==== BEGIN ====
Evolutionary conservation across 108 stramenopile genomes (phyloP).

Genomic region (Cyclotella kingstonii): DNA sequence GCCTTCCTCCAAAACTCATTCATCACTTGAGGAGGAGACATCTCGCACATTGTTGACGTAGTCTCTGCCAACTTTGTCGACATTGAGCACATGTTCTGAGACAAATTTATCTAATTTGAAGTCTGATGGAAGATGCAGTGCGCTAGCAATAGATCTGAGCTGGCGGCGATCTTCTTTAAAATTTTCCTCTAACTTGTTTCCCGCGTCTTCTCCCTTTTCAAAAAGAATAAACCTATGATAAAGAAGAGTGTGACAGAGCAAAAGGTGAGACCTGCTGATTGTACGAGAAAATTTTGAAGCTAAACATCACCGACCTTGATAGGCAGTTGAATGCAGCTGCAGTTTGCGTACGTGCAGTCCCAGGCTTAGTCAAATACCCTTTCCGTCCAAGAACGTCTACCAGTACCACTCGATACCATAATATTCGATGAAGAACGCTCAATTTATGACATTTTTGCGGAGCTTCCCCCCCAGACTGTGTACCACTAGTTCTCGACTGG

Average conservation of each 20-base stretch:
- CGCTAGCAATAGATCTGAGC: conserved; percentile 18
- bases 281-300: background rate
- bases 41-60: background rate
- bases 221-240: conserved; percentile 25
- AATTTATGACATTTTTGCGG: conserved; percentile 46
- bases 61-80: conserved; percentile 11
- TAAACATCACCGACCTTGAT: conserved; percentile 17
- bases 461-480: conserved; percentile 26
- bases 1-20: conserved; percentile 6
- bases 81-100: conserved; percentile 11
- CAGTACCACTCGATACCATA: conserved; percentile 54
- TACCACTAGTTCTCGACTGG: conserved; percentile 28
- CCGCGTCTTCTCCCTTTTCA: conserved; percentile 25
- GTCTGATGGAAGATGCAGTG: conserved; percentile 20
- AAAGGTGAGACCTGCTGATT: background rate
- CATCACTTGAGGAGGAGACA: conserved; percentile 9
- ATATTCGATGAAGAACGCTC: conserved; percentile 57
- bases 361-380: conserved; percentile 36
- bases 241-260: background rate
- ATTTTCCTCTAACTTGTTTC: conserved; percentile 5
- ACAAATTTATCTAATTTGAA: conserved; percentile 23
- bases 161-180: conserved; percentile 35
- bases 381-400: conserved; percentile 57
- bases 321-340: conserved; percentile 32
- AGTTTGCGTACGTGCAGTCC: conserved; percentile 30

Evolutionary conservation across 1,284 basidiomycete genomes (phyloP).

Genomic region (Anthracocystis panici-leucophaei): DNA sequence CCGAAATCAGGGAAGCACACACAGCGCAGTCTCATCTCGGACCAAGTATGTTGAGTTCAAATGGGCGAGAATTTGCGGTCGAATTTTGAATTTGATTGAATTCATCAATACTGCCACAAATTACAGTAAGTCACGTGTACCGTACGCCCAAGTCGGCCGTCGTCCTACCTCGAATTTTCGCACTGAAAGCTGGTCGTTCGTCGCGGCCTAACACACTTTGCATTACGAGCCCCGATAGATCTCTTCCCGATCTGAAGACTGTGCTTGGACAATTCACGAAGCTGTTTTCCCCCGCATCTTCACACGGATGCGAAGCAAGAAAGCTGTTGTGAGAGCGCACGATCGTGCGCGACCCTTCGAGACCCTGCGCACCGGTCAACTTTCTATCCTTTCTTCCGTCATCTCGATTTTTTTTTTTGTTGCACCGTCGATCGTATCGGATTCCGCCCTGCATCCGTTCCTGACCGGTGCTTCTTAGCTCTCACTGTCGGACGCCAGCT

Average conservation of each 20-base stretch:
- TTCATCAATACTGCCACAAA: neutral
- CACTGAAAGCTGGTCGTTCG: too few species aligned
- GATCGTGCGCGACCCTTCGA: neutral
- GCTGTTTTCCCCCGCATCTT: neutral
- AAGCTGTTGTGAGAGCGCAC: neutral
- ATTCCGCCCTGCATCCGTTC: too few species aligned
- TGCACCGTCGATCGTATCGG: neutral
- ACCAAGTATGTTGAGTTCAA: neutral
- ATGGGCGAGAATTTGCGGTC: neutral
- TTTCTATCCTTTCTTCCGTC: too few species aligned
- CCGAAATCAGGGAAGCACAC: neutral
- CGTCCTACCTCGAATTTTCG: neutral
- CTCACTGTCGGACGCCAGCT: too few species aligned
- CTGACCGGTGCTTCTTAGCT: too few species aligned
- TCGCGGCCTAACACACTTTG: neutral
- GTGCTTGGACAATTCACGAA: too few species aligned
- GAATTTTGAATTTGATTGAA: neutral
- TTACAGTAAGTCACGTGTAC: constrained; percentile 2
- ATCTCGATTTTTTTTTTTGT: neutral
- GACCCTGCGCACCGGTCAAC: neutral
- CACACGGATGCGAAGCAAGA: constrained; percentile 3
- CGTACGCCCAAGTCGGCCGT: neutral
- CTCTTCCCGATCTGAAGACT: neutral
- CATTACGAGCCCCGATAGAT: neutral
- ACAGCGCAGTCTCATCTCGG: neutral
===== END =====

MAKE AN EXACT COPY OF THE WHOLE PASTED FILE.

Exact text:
Evolutionary conservation across 108 stramenopile genomes (phyloP).

Genomic region (Cyclotella kingstonii): DNA sequence GCCTTCCTCCAAAACTCATTCATCACTTGAGGAGGAGACATCTCGCACATTGTTGACGTAGTCTCTGCCAACTTTGTCGACATTGAGCACATGTTCTGAGACAAATTTATCTAATTTGAAGTCTGATGGAAGATGCAGTGCGCTAGCAATAGATCTGAGCTGGCGGCGATCTTCTTTAAAATTTTCCTCTAACTTGTTTCCCGCGTCTTCTCCCTTTTCAAAAAGAATAAACCTATGATAAAGAAGAGTGTGACAGAGCAAAAGGTGAGACCTGCTGATTGTACGAGAAAATTTTGAAGCTAAACATCACCGACCTTGATAGGCAGTTGAATGCAGCTGCAGTTTGCGTACGTGCAGTCCCAGGCTTAGTCAAATACCCTTTCCGTCCAAGAACGTCTACCAGTACCACTCGATACCATAATATTCGATGAAGAACGCTCAATTTATGACATTTTTGCGGAGCTTCCCCCCCAGACTGTGTACCACTAGTTCTCGACTGG

Average conservation of each 20-base stretch:
- CGCTAGCAATAGATCTGAGC: conserved; percentile 18
- bases 281-300: background rate
- bases 41-60: background rate
- bases 221-240: conserved; percentile 25
- AATTTATGACATTTTTGCGG: conserved; percentile 46
- bases 61-80: conserved; percentile 11
- TAAACATCACCGACCTTGAT: conserved; percentile 17
- bases 461-480: conserved; percentile 26
- bases 1-20: conserved; percentile 6
- bases 81-100: conserved; percentile 11
- CAGTACCACTCGATACCATA: conserved; percentile 54
- TACCACTAGTTCTCGACTGG: conserved; percentile 28
- CCGCGTCTTCTCCCTTTTCA: conserved; percentile 25
- GTCTGATGGAAGATGCAGTG: conserved; percentile 20
- AAAGGTGAGACCTGCTGATT: background rate
- CATCACTTGAGGAGGAGACA: conserved; percentile 9
- ATATTCGATGAAGAACGCTC: conserved; percentile 57
- bases 361-380: conserved; percentile 36
- bases 241-260: background rate
- ATTTTCCTCTAACTTGTTTC: conserved; percentile 5
- ACAAATTTATCTAATTTGAA: conserved; percentile 23
- bases 161-180: conserved; percentile 35
- bases 381-400: conserved; percentile 57
- bases 321-340: conserved; percentile 32
- AGTTTGCGTACGTGCAGTCC: conserved; percentile 30

Evolutionary conservation across 1,284 basidiomycete genomes (phyloP).

Genomic region (Anthracocystis panici-leucophaei): DNA sequence CCGAAATCAGGGAAGCACACACAGCGCAGTCTCATCTCGGACCAAGTATGTTGAGTTCAAATGGGCGAGAATTTGCGGTCGAATTTTGAATTTGATTGAATTCATCAATACTGCCACAAATTACAGTAAGTCACGTGTACCGTACGCCCAAGTCGGCCGTCGTCCTACCTCGAATTTTCGCACTGAAAGCTGGTCGTTCGTCGCGGCCTAACACACTTTGCATTACGAGCCCCGATAGATCTCTTCCCGATCTGAAGACTGTGCTTGGACAATTCACGAAGCTGTTTTCCCCCGCATCTTCACACGGATGCGAAGCAAGAAAGCTGTTGTGAGAGCGCACGATCGTGCGCGACCCTTCGAGACCCTGCGCACCGGTCAACTTTCTATCCTTTCTTCCGTCATCTCGATTTTTTTTTTTGTTGCACCGTCGATCGTATCGGATTCCGCCCTGCATCCGTTCCTGACCGGTGCTTCTTAGCTCTCACTGTCGGACGCCAGCT

Average conservation of each 20-base stretch:
- TTCATCAATACTGCCACAAA: neutral
- CACTGAAAGCTGGTCGTTCG: too few species aligned
- GATCGTGCGCGACCCTTCGA: neutral
- GCTGTTTTCCCCCGCATCTT: neutral
- AAGCTGTTGTGAGAGCGCAC: neutral
- ATTCCGCCCTGCATCCGTTC: too few species aligned
- TGCACCGTCGATCGTATCGG: neutral
- ACCAAGTATGTTGAGTTCAA: neutral
- ATGGGCGAGAATTTGCGGTC: neutral
- TTTCTATCCTTTCTTCCGTC: too few species aligned
- CCGAAATCAGGGAAGCACAC: neutral
- CGTCCTACCTCGAATTTTCG: neutral
- CTCACTGTCGGACGCCAGCT: too few species aligned
- CTGACCGGTGCTTCTTAGCT: too few species aligned
- TCGCGGCCTAACACACTTTG: neutral
- GTGCTTGGACAATTCACGAA: too few species aligned
- GAATTTTGAATTTGATTGAA: neutral
- TTACAGTAAGTCACGTGTAC: constrained; percentile 2
- ATCTCGATTTTTTTTTTTGT: neutral
- GACCCTGCGCACCGGTCAAC: neutral
- CACACGGATGCGAAGCAAGA: constrained; percentile 3
- CGTACGCCCAAGTCGGCCGT: neutral
- CTCTTCCCGATCTGAAGACT: neutral
- CATTACGAGCCCCGATAGAT: neutral
- ACAGCGCAGTCTCATCTCGG: neutral